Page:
Developing a Repeatable Technique


An optimum measurement technique has been established when a sample can be measured, removed from the instrument, and then remeasured with a variation of less than 0.15 DE CMC (2:1).  Higher variation will decrease the confidence level in the quality of the stored data and lead to less accurate match predictions.


A simple technique for determining the correct number of measurements to make is to first produce an average reading for a sample by measuring it eight times – being sure to rotate and reposition the sample after each read – and saving the average.  This should produce the most repeatable read even though it is not practical for day-to-day operations.  Remove the sample and then measure it again using the same technique – eight reads with rotation and repositioning.  The color difference between these two averages should be very low.  Remove the sample and then measure it again, but this time use only seven reads with rotation and repositioning.  Repeat the process using six reads, five reads, four reads, three reads, and finally two reads.  After obtaining color difference data between each test and the original sample measured eight times, identify the point at which the DE CMC (2:1) exceeds the desired limit of 0.15.  As an example, if the DE CMC (2:1) of the four read sample is 0.08 and the DE CMC (2:1) of the three read sample is 0.21, samples should be read four times to ensure a variation of less than 0.15 DE CMC (2:1).  When the correct number of reads has been determined, measure the sample at least four more times using the required number of reads to confirm that all reads are less than 0.15 DE CMC (2:1).  If any of the measurements are greater than 0.15, the technique must be altered either by modifying sample placement or by taking additional reads.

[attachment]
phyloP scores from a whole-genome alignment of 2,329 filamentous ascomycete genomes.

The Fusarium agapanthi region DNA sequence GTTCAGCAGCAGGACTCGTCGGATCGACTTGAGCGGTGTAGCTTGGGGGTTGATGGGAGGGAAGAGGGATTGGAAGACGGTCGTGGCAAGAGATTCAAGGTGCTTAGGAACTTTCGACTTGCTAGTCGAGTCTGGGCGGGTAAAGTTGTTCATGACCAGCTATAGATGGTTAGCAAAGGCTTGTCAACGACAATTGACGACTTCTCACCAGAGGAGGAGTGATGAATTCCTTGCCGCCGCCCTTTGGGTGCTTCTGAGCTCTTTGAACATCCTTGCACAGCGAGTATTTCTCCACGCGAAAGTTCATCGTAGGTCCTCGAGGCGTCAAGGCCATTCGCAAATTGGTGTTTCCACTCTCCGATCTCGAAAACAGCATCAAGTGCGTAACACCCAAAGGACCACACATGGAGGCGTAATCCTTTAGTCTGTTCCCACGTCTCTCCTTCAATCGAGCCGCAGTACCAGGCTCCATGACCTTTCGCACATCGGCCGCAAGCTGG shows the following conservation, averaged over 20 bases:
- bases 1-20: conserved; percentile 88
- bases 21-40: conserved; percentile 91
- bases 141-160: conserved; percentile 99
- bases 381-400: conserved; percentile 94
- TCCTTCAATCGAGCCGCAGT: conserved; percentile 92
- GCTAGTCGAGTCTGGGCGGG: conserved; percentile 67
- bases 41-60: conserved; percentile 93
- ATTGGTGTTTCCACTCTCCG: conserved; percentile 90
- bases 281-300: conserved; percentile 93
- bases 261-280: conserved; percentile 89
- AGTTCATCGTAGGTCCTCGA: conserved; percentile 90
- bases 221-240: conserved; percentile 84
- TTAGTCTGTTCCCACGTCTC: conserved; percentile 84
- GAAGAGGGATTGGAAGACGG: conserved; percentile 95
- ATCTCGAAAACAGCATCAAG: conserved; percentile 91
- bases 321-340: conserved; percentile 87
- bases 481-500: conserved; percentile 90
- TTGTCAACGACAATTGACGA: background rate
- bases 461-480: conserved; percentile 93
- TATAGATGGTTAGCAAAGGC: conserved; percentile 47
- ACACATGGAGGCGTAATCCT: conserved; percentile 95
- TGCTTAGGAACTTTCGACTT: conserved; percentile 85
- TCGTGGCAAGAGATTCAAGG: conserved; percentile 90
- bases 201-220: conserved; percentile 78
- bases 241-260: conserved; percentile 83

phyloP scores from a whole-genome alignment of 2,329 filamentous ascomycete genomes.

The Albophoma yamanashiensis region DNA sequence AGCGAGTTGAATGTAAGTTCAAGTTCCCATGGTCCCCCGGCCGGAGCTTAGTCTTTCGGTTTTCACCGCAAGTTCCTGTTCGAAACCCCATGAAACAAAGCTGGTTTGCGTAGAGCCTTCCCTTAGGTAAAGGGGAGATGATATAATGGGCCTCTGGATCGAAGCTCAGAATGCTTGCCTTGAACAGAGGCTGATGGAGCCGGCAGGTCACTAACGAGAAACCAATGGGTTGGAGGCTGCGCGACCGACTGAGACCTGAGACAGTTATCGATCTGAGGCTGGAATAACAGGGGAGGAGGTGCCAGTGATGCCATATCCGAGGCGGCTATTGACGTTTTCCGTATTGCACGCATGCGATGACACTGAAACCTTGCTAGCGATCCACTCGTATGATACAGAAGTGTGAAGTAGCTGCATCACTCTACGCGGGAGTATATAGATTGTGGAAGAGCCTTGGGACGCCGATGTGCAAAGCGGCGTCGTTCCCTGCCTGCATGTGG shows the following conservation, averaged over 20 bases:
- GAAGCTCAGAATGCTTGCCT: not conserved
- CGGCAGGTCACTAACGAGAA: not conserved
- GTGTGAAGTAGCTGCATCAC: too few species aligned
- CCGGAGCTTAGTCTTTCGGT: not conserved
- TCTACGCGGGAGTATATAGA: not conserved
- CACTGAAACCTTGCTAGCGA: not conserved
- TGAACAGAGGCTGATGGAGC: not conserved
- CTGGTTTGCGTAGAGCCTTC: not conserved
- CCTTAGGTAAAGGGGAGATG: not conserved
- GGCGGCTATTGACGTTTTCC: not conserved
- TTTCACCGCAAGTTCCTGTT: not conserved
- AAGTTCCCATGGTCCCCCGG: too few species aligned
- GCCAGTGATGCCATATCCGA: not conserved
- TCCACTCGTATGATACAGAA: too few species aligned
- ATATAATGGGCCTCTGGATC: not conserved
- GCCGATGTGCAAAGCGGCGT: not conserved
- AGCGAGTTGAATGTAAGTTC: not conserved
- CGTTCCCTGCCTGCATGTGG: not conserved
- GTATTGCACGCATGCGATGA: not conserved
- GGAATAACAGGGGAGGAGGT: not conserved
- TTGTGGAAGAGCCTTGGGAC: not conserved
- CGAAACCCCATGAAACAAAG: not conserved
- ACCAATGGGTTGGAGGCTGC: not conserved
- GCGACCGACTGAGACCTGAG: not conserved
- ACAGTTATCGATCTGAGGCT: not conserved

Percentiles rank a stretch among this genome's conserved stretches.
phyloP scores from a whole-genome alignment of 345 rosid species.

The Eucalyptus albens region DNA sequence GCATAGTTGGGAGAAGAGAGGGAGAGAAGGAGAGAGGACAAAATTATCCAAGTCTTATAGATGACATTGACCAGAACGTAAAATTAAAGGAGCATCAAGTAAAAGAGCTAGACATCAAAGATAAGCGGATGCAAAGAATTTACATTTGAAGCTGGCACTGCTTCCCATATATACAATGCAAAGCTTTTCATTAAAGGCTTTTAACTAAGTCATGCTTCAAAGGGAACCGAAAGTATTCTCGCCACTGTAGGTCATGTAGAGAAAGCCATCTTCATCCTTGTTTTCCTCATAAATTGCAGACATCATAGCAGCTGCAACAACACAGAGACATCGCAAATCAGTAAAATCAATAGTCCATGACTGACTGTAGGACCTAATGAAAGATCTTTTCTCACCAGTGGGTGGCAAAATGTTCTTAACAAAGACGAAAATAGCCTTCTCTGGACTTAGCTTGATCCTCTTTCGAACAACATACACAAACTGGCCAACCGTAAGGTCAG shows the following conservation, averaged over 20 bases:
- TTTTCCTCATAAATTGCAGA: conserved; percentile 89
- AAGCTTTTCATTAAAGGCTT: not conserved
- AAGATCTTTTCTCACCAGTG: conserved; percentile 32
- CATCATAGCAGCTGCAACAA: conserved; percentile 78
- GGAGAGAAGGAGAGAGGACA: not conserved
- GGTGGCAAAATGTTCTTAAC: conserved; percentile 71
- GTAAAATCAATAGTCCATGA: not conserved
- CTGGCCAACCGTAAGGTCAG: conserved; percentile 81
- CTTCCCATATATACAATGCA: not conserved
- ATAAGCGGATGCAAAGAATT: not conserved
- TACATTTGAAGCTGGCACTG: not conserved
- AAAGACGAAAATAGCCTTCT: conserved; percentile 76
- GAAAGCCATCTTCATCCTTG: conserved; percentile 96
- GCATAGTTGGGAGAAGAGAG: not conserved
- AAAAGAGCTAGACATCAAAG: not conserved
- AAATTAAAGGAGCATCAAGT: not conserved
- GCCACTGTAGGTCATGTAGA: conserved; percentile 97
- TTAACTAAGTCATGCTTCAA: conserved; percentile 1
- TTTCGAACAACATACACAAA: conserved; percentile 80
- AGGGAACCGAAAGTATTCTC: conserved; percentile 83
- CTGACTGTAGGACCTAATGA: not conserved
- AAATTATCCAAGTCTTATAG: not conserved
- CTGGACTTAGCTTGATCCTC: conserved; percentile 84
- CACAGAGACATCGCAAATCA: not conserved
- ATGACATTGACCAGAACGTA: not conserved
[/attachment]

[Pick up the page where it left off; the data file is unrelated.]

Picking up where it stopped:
Measurement Repeatability Evaluation


Measuring a sample three or more times may seem too time consuming, but the time taken in the beginning to ensure accurate measurements will translate into reliable color differences when comparing standards and batches and when communicating digital color data.  The measurement speed of modern spectrophotometers will reduce the time required to make additional reads to only a few seconds.  The following tables have been prepared to provide information regarding typical measurement variability that may be expected when taking multiple readings of various fabric types.



Four-Read Variability Two-Read Variability
1 Light Red 0.08 0.12
2 Pink 0.03 0.02
3 Light Red 0.03 0.10
4 Burgundy 0.07 0.05
5 Bright Red 0.02 0.19
6 Cherry Red 0.03 0.31
7 Melon 0.05 0.21
8 Lt Rose 0.03 0.13
9 Peach 0.03 0.05
10 Red 0.04 0.42
11 Dark Orange 0.04 0.09
12 Orange 0.02 0.09
13 Light Orange 0.02 0.16
14 Dark Brown 0.03 0.09
15 Light Brown 0.04 0.11
16 Beige 0.02 0.06
17 Medium Yellow 0.05 0.05
18 Dark Yellow 0.01 0.09
19 Lime 0.02 0.14
20 Mint 0.01 0.12
21 Dark Green 0.03 0.14
22 Medium Green 0.01 0.09
23 Medium Grey 0.07 0.11
24 Light Green 0.01 0.37
25 Jade 0.01 0.38
26 Medium Blue 0.01 0.05
27 Medium Blue 0.05 0.36
28 Bright Blue 0.01 0.10
29 Dark Navy 0.05 0.17
30 Navy 0.01 0.44
31 Dark Blue 0.01 0.03
32 Maroon 0.02 0.81
33 Purple 0.01 0.11
34 Light Violet 0.02 0.18
35 Pink 0.03 0.04
36 Fuchsia 0.05 0.02
37 Medium Grey 0.03 0.24
38 Black 0.01 0.16
39 Tan 0.01 0.04
40 Cream 0.02 0.04
Average 0.03 0.16
Max 0.08 0.81
> 0.15 0 13


Table 2.  Measurement Variability for Four-Read and Two-Read Techniques